28th August 2018
Finding an affordable holiday for a big family can be difficult. As most packages and accommodation are based around a family of four, it’s no easy task to organise a break if you’ve got three or more children, are a parent or couple who holidays other families, are a blended family or if you simply have an extended travelling brood beyond the nuclear. With families coming in more shapes and sizes than ever, my partner and I headed to Bluestone National Park in Pembrokeshire, South Wales, with my brother, his wife and three kids – six, 10 and 13 – for a staycation that had it all.
By Susie Thorne
Wales is undeniably beautiful, and Pembrokeshire in particular is known for its rugged coastline and never ending emerald fields and rolling hills. Set amongst this scenic backdrop is Bluestone National Park, a holiday resort that’s spread across a huge park and beautiful forest. You feel truly away from it all in the Welsh countryside but conveniently close enough to the town of Haverford West and only two hours from the English side of the Severn Bridge.
Their cottages and wood cabin lodges can cater for party sizes from two (babymooners would love the quaint, pastel cottages) all the way up to the Dinas Bunkhouse which sleeps an impressive 14. We opted for a Grassholm lodge, a detached two-storey home-from-home with one double and three twin rooms. WIth large bedrooms, three bathrooms and a huge kitchen-diner and living area, we were never under each others feet.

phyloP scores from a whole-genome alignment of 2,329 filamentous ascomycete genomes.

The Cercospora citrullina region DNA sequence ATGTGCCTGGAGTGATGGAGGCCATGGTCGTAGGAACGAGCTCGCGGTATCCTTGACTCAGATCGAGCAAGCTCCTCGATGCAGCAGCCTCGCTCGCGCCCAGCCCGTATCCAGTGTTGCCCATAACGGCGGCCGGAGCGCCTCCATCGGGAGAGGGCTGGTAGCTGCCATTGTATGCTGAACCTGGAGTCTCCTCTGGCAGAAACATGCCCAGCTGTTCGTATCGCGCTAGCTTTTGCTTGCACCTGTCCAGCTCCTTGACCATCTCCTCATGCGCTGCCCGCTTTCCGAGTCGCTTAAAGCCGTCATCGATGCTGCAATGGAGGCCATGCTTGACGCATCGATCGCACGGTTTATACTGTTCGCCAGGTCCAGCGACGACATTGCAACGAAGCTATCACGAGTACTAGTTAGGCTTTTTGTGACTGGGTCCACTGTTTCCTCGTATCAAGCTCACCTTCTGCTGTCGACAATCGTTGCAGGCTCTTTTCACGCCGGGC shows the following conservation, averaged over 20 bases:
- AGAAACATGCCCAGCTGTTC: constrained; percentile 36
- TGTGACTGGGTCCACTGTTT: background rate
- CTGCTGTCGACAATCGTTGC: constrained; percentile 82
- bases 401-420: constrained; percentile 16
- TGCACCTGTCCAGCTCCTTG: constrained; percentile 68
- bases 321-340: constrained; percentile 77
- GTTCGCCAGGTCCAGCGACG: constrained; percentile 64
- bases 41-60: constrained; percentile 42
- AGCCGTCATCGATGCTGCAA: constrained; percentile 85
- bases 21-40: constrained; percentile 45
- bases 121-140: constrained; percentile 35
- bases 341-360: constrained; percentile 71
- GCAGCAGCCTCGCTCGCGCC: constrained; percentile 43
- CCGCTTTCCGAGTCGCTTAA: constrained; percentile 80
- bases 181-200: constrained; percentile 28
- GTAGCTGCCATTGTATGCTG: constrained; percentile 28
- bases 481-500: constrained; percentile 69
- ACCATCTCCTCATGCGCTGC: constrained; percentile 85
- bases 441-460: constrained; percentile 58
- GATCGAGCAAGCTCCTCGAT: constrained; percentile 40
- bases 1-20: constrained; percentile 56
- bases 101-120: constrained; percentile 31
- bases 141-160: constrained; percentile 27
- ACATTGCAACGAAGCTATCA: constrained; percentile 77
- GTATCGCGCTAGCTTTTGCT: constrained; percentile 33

The kitchen had all of the mod-cons you’d expect from self-catering accommodation. With so many mouths to feed, having a big oven and stove and all of the necessary utensils for a nice big cooked breakfast and evening meals was important.
The grounds of the resort are vast, and with such a beautiful setting you’ll spend most of your time outdoors. Accommodation comes with bike racks if you want to travel on two wheels and buggies are available to hire if you’d prefer not to walk (it was a 20-minute stroll from our lodge to the waterpark) but there was also a TV and three comfy couches for family movie time (with compulsory popcorn) after a long day out in nature exploring the resort.
You can park your car up to unload your belongings but you can’t keep it at your lodge, ensuring that the roads are car-free to be more environmentally friendly and to encourage a safer atmosphere for wildlife. There are dedicated car parks at the entrance to the resort to keep the car during your stay.
Anybody who’s been to Bluestone will be itching to tell you about the Blue Lagoon waterpark. The massive pool complex has a huge main pool – which gently transitions from toddler-friendly shallows to a proper deep end for swimming – as well as a fun splash pool, lazy river, jacuzzi, and four spiralling slides.
The main event is inside and kept at a comfortable temperature, but if you want to enjoy the West Wales weather, one of the slides has stop offs on your way down, meaning that you can pause your slide ride and nip into one of the side pools to sit and take a break outdoors. Alternatively, head out to one of the heated jet pools if you’re lucky enough to have kiddies that will sit still and enjoy it with you.
A favourite with my niece and nephews was the lazy river, with a gentle current to bob you along, and the main pool when the waves came on. Daredevils raced to the front where waves are strongest and biggest, whilst smaller children and less water-confident kids could stay back but still enjoy jumping the gentler waves.